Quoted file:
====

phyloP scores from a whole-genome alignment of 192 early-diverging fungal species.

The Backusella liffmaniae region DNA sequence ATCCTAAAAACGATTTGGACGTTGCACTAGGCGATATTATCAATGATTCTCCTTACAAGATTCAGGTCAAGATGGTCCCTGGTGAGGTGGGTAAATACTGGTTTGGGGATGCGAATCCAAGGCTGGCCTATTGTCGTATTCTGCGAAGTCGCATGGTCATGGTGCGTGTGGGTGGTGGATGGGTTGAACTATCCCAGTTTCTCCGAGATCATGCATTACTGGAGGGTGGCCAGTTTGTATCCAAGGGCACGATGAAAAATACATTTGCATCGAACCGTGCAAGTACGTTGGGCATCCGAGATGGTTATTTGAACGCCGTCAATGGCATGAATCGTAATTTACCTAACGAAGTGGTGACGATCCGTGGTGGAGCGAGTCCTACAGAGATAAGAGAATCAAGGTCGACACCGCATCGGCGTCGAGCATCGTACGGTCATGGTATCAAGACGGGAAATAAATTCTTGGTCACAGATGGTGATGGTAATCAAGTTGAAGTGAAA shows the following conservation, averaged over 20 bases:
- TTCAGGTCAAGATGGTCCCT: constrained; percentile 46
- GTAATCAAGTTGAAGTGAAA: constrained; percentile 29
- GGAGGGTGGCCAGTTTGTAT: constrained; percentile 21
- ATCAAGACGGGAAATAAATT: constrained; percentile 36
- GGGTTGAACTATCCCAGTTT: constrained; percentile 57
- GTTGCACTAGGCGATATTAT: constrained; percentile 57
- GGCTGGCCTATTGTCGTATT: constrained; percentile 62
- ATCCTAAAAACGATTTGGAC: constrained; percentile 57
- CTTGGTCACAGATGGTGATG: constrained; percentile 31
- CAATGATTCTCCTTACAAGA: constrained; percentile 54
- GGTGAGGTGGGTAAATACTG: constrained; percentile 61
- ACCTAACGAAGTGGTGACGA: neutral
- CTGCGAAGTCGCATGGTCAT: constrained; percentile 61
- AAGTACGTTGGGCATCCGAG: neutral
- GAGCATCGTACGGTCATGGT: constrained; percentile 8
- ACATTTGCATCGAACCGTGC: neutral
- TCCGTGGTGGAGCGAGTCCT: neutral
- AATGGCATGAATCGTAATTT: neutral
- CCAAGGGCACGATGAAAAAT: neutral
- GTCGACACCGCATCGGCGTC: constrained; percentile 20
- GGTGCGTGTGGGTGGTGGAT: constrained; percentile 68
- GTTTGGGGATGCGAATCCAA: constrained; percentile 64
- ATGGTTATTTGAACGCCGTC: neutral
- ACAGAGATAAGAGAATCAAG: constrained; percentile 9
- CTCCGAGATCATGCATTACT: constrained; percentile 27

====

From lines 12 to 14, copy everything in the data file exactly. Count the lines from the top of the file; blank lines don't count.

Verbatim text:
- CAATGATTCTCCTTACAAGA: constrained; percentile 54
- GGTGAGGTGGGTAAATACTG: constrained; percentile 61
- ACCTAACGAAGTGGTGACGA: neutral